Plastics may last forever, but not in the condition conservators demand for museums and cultural displays.
Colors fade, resins degrade and binders break down.
So in 2020, the University of Cambridge Museums planned an in-person conference representing conservation methods used worldwide to share best practices on how to conserve art and other items of cultural importance.
But COVID-19 interfered with those plans and the event never took place. In 2023, however, the Leibniz Association of Research Museums in Germany reached out to organizers in Cambridge to recreate the content of the "Plastics in Peril: Focus on Conservation of Polymeric Materials in Cultural Heritage" in an online format.
Thirteen papers originally set to be presented at the May 2020 event have now been published, covering topics such as preserving flexible plastics in art installations, analyzing the materials used in robotic prototypes and even saving the soccer shoes of 1970s stars Pele and George Best. The Guardian has a story on the work by Kayleigh Spring and her team at Conservation and Museum Advisory Service — whose paper is part of the "Plastics in Peril" project — to save shoes whose polyurethane had degraded so badly they could barely be handled.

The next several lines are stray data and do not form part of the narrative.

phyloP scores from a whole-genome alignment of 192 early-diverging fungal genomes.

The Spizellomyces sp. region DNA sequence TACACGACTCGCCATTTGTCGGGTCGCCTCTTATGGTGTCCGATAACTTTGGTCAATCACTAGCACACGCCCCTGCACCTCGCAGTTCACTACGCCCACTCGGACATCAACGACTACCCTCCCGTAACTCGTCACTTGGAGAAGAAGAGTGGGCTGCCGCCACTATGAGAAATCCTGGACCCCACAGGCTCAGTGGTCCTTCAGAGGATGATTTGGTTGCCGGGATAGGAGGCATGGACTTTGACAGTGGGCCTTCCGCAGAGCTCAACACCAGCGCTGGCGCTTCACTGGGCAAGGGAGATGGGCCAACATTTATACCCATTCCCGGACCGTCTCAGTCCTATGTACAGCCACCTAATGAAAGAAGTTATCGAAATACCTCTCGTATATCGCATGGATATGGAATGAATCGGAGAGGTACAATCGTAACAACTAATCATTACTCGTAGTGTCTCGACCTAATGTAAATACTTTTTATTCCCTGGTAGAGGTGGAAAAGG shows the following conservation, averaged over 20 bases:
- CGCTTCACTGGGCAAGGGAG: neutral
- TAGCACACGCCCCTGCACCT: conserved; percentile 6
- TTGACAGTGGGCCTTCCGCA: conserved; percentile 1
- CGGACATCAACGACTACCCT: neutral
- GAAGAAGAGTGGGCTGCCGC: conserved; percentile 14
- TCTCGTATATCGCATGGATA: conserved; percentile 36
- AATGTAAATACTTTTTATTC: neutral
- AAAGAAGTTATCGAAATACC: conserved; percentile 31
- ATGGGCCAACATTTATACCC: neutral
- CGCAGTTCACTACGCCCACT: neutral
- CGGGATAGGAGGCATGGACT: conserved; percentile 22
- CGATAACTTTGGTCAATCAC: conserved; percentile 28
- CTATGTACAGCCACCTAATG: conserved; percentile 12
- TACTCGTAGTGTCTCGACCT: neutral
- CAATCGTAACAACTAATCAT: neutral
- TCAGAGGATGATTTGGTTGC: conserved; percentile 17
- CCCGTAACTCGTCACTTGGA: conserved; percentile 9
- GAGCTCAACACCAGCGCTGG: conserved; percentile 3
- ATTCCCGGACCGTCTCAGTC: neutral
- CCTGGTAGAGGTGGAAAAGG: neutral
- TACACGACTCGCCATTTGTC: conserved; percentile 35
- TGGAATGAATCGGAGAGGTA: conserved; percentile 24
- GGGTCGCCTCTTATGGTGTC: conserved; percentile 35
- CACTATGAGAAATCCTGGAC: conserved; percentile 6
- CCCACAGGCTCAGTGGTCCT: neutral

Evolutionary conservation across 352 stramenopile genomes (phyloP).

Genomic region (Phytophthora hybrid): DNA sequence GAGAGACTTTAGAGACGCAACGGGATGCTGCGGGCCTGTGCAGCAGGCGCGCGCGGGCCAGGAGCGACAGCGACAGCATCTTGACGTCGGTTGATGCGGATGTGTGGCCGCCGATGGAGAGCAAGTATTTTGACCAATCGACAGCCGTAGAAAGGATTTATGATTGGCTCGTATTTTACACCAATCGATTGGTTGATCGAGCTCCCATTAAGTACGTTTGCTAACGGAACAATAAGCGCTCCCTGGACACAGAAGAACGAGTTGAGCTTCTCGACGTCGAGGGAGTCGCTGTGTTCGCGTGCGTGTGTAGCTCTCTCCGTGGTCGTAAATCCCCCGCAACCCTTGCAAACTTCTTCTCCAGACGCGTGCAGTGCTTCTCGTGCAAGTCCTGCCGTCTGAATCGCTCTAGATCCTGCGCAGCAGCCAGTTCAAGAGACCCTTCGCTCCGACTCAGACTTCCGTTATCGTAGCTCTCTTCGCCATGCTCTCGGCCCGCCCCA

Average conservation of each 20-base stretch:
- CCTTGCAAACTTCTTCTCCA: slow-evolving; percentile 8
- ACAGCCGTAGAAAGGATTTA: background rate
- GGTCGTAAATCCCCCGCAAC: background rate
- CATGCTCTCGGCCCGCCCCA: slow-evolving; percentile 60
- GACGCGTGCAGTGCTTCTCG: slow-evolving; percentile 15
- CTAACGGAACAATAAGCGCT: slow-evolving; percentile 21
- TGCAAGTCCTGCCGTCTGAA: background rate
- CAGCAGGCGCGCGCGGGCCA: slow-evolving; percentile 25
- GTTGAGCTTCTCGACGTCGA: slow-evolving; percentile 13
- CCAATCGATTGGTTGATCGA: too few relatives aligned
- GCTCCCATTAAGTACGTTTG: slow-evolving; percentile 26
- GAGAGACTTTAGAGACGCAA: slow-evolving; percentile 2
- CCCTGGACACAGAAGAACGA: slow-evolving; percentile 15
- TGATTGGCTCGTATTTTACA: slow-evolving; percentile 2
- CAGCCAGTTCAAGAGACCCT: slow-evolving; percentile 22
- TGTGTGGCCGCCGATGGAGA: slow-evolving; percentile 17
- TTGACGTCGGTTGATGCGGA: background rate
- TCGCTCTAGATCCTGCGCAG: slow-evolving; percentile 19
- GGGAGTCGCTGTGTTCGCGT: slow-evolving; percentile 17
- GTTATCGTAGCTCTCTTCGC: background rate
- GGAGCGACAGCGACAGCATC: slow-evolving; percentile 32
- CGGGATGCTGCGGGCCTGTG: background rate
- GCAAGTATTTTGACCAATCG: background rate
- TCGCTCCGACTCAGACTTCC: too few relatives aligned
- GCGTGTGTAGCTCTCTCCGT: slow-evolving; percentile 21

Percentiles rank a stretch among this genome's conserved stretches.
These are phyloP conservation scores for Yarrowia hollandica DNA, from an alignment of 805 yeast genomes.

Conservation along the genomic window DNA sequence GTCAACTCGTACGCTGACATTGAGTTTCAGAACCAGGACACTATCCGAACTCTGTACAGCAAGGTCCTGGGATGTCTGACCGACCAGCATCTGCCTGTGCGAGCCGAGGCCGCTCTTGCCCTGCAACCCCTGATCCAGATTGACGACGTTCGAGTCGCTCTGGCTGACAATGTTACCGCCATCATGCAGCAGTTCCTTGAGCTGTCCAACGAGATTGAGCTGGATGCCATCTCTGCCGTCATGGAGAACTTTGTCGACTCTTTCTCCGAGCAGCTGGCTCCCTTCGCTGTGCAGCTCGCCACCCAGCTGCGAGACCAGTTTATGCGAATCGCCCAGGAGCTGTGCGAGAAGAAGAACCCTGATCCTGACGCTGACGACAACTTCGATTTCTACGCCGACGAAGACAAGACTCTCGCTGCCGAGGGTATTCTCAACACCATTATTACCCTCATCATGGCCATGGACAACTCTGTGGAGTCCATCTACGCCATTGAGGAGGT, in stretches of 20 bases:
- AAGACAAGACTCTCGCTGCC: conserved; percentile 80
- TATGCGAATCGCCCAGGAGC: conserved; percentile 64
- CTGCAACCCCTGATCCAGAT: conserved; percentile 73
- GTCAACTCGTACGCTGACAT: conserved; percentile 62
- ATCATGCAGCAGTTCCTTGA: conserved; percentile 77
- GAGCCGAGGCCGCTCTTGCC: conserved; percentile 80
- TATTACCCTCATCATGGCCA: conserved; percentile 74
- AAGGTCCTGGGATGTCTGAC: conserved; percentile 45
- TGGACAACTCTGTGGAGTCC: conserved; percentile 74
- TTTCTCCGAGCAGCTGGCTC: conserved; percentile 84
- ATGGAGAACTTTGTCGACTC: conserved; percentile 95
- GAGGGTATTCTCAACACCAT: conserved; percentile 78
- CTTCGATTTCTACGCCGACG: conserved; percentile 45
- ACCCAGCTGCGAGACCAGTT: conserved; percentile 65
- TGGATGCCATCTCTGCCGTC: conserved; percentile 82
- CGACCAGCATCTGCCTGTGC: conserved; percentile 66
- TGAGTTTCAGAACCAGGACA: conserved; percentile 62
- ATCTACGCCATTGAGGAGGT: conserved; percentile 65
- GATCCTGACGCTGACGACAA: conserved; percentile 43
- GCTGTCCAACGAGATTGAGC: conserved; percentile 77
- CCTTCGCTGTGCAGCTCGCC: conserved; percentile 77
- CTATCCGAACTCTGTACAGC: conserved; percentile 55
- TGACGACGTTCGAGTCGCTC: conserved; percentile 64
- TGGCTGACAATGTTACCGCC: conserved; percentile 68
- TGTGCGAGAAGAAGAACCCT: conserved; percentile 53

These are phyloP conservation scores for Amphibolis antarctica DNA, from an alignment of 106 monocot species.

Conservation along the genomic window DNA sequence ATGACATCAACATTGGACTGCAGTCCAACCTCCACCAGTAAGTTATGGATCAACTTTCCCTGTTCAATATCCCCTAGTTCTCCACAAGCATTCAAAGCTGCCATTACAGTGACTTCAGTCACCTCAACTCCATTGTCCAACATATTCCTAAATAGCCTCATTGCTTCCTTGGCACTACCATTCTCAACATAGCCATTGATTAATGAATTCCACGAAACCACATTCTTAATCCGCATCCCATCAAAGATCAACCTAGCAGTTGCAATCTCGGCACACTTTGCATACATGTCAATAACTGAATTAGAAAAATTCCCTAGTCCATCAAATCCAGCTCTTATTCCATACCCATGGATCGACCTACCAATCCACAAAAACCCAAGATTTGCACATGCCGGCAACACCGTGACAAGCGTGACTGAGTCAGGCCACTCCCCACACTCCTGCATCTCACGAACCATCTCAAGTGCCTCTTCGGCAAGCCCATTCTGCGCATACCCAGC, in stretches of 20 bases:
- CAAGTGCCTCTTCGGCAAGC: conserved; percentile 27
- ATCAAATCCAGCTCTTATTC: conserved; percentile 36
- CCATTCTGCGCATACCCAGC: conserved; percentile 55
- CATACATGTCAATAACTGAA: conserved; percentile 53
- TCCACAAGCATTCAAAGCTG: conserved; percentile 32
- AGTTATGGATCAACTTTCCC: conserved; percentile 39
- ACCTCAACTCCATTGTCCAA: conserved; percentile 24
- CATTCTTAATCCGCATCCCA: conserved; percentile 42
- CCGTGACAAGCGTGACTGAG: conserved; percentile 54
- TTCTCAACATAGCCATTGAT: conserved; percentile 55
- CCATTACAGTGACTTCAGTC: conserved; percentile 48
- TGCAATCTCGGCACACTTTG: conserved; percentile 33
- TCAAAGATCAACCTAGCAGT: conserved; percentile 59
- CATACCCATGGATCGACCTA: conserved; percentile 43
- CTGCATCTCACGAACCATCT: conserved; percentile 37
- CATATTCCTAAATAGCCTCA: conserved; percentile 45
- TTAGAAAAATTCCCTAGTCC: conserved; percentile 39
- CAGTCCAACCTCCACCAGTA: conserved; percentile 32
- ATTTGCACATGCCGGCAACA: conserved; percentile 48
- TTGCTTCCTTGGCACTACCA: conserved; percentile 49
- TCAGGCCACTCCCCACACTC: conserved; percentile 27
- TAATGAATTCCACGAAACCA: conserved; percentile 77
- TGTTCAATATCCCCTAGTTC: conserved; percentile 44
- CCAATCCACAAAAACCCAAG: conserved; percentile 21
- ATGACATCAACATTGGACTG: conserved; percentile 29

The increased use of plastics in everyday items means there's an increased chance those items, such as shoes, may want to be saved as a cultural artifact, Spring said. That means curators need to know how to handle plastics just as they would bronze, ceramic or wood.
"All of these plastics in our collections are getting older, and we're starting to see issues with them, so it's almost having to learn as we go along," Spring told The Guardian.